WIND SWEPT ACROSS the mountains and a bitter chill hung in the air. Snow blanketed the landscape, having fallen overnight. Six of us trudged through it single file, heads down, stumbling occasionally in the gales. Above us, clouds sped, blanketing the stone walls and peaks of the Continental Divide. Below us, the North Fork of Middle Boulder Creek flowed eastward through a U-shaped valley, from its headwaters to the reservoirs of Boulder, Colorado, 20 miles away.

It was August, but the chilled conditions were typical of an altitude of 13,000 feet in the Rockies. Our destination lay above, at Arapaho Saddle, where we hoped to get a view of an alpine glacier tucked in a cirque between two peaks. Not just any glacier though: Arapaho Glacier is the largest and, as some would say, the last alpine glacier in the state of Colorado.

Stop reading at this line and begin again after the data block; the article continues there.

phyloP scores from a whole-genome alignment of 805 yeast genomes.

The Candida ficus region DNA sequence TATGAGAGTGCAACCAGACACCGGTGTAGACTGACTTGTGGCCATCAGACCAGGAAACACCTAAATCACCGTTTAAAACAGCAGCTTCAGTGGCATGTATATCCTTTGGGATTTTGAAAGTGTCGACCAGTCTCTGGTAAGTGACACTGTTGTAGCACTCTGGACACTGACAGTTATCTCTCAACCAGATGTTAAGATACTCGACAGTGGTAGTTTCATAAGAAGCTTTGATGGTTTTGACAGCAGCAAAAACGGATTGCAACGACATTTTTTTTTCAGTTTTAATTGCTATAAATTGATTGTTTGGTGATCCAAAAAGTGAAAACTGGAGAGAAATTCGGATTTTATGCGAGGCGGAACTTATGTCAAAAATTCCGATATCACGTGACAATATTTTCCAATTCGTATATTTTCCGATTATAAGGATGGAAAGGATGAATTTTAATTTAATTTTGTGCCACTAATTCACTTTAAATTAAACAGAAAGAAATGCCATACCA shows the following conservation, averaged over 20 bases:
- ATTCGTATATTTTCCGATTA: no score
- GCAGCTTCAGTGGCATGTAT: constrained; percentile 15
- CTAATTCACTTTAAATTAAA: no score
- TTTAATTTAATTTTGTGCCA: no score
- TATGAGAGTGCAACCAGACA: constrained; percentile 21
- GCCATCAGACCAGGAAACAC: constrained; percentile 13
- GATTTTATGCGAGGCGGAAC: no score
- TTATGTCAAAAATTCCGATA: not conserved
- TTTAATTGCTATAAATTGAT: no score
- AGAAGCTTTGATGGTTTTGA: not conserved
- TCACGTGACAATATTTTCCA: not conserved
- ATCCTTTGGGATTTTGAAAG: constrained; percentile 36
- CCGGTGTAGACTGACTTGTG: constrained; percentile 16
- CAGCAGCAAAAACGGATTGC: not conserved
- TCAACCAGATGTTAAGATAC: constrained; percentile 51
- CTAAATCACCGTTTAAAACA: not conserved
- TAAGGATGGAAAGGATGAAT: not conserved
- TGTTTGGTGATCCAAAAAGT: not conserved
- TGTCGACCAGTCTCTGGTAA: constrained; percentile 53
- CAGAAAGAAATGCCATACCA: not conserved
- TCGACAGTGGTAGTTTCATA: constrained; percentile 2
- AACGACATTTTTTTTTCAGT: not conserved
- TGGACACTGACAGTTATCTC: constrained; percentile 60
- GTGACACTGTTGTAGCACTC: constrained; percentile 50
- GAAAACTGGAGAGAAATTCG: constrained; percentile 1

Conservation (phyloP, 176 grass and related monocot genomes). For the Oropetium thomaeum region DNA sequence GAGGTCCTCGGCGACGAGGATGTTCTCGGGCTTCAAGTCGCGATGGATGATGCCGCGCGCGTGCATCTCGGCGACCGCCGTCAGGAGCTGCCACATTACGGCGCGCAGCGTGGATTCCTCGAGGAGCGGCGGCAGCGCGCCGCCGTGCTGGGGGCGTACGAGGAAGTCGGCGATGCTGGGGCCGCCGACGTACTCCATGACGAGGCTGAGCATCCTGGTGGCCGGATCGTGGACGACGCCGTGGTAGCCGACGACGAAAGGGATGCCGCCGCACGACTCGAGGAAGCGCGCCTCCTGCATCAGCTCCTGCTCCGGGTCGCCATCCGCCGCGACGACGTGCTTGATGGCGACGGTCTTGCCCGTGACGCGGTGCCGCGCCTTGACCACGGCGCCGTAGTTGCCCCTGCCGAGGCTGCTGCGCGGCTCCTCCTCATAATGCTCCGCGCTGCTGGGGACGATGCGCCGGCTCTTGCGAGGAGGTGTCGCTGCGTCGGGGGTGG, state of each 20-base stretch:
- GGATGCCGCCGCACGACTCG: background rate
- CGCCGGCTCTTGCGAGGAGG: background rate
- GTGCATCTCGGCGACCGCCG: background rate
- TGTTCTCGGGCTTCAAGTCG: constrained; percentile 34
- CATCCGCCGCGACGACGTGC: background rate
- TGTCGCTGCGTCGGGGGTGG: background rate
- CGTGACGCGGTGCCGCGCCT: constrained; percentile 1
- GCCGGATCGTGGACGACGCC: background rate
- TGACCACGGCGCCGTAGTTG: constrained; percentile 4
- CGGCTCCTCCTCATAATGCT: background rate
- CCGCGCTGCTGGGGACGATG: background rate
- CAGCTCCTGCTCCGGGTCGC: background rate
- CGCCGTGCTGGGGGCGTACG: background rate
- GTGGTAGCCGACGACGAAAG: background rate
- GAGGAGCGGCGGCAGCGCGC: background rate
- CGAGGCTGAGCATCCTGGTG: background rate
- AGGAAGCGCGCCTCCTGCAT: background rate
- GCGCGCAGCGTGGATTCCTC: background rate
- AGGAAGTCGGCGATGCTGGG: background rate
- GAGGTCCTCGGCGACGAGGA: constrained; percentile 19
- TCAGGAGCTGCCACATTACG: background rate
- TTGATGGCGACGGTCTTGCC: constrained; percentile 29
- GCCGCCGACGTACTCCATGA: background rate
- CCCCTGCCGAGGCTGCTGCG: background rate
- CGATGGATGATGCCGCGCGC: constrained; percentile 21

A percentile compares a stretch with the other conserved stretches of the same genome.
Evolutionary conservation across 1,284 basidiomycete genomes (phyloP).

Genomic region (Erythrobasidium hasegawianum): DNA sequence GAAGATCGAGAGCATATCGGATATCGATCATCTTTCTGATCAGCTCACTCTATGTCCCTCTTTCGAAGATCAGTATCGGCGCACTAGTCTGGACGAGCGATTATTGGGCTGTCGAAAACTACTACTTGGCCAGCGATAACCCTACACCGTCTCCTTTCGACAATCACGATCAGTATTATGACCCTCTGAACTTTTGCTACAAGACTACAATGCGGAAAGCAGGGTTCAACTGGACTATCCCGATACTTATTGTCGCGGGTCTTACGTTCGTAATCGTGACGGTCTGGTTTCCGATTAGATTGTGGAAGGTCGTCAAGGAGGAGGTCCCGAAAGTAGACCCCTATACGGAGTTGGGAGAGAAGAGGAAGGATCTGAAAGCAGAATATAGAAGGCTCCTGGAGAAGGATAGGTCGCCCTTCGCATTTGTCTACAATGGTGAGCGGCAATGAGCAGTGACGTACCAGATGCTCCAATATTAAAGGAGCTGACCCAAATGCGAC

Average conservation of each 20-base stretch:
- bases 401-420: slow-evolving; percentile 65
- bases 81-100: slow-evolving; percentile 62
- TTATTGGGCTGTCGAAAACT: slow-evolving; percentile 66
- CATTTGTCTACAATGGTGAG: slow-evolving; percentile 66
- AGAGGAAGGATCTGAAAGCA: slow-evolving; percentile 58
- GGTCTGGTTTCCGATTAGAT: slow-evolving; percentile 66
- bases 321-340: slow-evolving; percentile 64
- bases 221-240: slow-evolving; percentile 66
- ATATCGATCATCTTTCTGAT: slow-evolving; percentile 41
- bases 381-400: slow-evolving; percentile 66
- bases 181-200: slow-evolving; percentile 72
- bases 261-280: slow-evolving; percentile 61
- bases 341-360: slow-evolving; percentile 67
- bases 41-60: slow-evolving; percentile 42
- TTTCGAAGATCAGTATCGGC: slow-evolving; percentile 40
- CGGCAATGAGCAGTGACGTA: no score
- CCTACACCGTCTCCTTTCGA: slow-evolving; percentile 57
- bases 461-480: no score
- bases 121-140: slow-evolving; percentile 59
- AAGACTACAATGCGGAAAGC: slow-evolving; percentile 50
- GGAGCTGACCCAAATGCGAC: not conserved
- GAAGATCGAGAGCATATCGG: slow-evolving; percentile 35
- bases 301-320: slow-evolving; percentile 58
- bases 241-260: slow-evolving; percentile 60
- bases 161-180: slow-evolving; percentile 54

Ahead of me hiked Ted Scambos, senior research scientist at the University of Colorado Boulder’s Earth Science and Observation Center. Beside Scambos was Mike MacFerrin, a research glaciologist at the university who specializes in the Greenland Ice Sheet. Next to him strode Gabi Collao Barrios, a postdoctoral researcher at Scambos’s lab who studies snowpack changes in the Rocky Mountains and ice flow dynamics in Antarctica. To her left was Naomi Ochwat, a PhD student in geology who was also working with Scambos, and an electrical and electronics engineer from the university named Jorge Cañardo.